It is becoming increasingly difficult to escape our past in today’s digital world. Internet experts often warn us that once you post, there’s no going back. Many of us suffer from “social sharing regrets.” Just look at the memorable case of Stacy Snyder who was fired from her teaching position after posting a “Drunken Pirate” photo on her MySpace page. Law professor Paul Ohm questions whether it is really fair for employers to know what their employees post on their social network forums: “We could say that Facebook status updates have taken the place of water-cooler chat, which employers were never supposed to overhear.”
Despite learning about the permanence of our posts, we continue to treat our online interactions as if they were only temporary. Some of us scoff at food pictures on Instagram and overly expressive Tweets, but this is the digital native way to say “hello.” Thanks to technology, we can express ourselves with whomever we want by simply sending a quick text, photo or status update. The intention is not always to scrapbook one’s entire life; rather, it is to communicate in the here and now. Social network platforms such as Facebook prompt you to share “what’s on your mind?” Twitter has been likened to a “series of ‘now’ moments”. We intensely Google chat all day long and connect with relatives around the world thanks to Skype. According to the New York Times, these mediums are “shifting the way we share our lives with one another.” Yet when all the “selfies” and #hashtags become part of our historical record, what price will we one day pay?
In his book, “delete: The Virtue of Forgetting in the Digital Age,” Viktor Mayer-Schönberger illustrates how, “with the help of widespread technology, forgetting has become the exception, and remembering the default.” Digital reality has transformed our civilization from one in which the price of remembering was costly and forgetting inexpensive, into a reversed scenario in which remembering is the default. It is standard to have a plethora of email exchanges collecting digital dust in our inboxes. Text messages make it easy to stay in touch, but they also serve as a transcript of past arguments and embarrassing admissions. We can speak our minds freely in-person, knowing that the conversation comes to a definite end, and forget the details of what was said. Yet when these same conversations take place over social platforms, we can re-read the record as many times as we want, mulling over the words typed. The limitations of memory are no longer an issue. Mayer-Schönberger thus asserts that we need to face the consequences of how our follies become permanently recorded and “forever tether us to all our past actions, making it impossible, in practice, to escape them.” The subsequent trend is to consciously curate our virtual lives at a younger and younger age. Internet guru Jared Lanier’s fear that “we are beginning to design ourselves to suit digital models of us” holds merit. Digital permanence exacerbates peer pressure; it makes use more likely to conform rather than to take risks, make mistakes and think outside the box.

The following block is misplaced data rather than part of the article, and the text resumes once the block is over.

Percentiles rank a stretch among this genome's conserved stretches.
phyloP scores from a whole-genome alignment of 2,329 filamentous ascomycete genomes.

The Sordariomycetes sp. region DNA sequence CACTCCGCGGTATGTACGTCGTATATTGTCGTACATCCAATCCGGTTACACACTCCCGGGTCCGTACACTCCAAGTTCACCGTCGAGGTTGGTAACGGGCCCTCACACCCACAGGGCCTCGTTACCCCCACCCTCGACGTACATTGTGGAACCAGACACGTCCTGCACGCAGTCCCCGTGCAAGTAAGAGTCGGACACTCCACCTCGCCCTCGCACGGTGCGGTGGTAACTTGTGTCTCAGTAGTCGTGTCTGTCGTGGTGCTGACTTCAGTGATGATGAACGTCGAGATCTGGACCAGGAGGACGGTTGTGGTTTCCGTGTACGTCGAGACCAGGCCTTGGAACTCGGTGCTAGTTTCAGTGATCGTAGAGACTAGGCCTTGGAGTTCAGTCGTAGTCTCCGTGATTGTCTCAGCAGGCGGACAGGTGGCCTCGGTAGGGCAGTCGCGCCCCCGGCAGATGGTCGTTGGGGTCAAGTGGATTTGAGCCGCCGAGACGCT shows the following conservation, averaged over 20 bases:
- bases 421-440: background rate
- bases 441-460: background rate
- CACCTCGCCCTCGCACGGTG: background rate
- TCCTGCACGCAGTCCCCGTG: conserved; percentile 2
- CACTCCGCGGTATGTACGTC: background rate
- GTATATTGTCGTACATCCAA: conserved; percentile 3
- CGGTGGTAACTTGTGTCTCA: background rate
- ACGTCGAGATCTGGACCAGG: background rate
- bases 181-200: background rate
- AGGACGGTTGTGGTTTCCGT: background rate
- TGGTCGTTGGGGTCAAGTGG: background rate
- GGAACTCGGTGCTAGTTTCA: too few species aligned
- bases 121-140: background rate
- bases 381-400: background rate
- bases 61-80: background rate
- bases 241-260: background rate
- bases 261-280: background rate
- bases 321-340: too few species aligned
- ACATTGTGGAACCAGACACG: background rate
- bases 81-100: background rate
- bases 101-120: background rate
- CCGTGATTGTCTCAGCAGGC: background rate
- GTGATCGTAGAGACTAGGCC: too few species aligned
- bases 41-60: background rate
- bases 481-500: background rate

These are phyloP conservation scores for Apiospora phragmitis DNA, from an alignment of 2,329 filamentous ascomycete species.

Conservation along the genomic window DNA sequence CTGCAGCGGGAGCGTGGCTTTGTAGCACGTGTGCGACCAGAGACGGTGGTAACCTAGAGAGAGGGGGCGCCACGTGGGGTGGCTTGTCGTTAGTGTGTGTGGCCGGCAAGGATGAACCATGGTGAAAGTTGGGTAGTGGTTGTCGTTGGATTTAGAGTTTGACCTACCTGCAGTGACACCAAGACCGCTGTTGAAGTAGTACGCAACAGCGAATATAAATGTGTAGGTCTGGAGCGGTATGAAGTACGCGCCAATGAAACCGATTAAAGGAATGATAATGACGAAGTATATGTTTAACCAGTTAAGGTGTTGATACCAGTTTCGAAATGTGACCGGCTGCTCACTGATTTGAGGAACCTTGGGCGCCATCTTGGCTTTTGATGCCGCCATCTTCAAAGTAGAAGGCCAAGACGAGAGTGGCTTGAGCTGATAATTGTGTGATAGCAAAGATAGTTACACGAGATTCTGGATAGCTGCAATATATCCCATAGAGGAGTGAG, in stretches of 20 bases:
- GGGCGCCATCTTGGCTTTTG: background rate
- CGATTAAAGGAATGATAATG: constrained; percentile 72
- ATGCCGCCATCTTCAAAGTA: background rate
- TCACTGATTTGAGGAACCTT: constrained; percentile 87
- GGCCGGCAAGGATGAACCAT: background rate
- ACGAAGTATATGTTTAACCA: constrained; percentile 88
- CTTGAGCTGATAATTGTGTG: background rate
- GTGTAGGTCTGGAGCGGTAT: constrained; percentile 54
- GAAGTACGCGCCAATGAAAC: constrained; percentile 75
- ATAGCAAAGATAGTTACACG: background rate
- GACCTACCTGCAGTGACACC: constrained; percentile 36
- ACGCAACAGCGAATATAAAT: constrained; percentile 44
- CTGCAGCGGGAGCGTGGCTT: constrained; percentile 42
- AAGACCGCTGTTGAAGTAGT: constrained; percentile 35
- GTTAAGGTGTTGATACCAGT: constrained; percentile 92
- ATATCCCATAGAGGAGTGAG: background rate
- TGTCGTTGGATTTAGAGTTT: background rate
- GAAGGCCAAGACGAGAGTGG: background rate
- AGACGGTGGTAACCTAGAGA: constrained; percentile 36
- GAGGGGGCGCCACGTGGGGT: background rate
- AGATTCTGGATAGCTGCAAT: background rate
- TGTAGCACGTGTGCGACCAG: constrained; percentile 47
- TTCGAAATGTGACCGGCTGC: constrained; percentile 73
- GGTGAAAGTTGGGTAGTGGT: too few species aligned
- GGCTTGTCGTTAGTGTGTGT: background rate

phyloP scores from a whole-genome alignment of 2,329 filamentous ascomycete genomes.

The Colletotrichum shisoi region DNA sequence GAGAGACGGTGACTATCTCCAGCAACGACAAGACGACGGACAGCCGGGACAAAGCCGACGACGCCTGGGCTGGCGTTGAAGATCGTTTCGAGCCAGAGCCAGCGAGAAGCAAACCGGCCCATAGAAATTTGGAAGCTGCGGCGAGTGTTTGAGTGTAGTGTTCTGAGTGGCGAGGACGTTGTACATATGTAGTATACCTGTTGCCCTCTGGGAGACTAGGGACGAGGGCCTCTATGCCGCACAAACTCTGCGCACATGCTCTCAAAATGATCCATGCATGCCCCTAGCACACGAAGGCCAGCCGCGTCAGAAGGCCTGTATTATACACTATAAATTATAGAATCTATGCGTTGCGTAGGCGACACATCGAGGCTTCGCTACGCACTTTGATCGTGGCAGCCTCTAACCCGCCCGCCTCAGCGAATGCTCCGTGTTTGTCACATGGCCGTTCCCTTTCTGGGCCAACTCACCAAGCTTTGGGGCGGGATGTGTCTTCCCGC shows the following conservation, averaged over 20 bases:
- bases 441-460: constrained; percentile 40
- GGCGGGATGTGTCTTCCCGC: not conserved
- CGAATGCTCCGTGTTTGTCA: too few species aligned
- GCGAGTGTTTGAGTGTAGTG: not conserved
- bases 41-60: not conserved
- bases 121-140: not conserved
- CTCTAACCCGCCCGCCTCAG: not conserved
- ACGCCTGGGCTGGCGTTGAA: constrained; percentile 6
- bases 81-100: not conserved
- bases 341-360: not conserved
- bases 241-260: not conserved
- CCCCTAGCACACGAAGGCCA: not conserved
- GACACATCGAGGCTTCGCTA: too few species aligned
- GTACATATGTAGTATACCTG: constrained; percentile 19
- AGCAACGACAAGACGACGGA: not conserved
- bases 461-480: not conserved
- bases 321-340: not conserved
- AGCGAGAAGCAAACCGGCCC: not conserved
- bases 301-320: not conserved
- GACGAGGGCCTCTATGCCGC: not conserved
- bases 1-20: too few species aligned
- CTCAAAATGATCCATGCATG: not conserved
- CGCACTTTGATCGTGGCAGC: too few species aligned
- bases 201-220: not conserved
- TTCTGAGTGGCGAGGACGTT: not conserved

Does it have to be this way? Shouldn’t technology serve we the people? Technology should distinguish between communications we want to be permanent and the communications we want to be ephemeral. In small ways, a number of new technologies seem to be steering in this direction. The success of services like Snapchat may be due to the “here and now” feeling it conveys. Snapchat, which allows users to send photos and videos that disappear after a short time, first become known for its use of sending naughty pics. However, the main draw of this service today appears to be the free-flowing dialogue it fosters without worrying about a permanent digital record. As stated on its website, “the allure of fleeting messages reminds us about the beauty of friendship – we don’t need a reason to stay in touch.” Another new app, Frankly, extends the vanishing message model into the world of text messages. The goal of these services is simple – create something impermanent in a world where data is forever.
- Heather M. Federman. Heather is a Legal & Policy Fellow at the Future of Privacy Forum.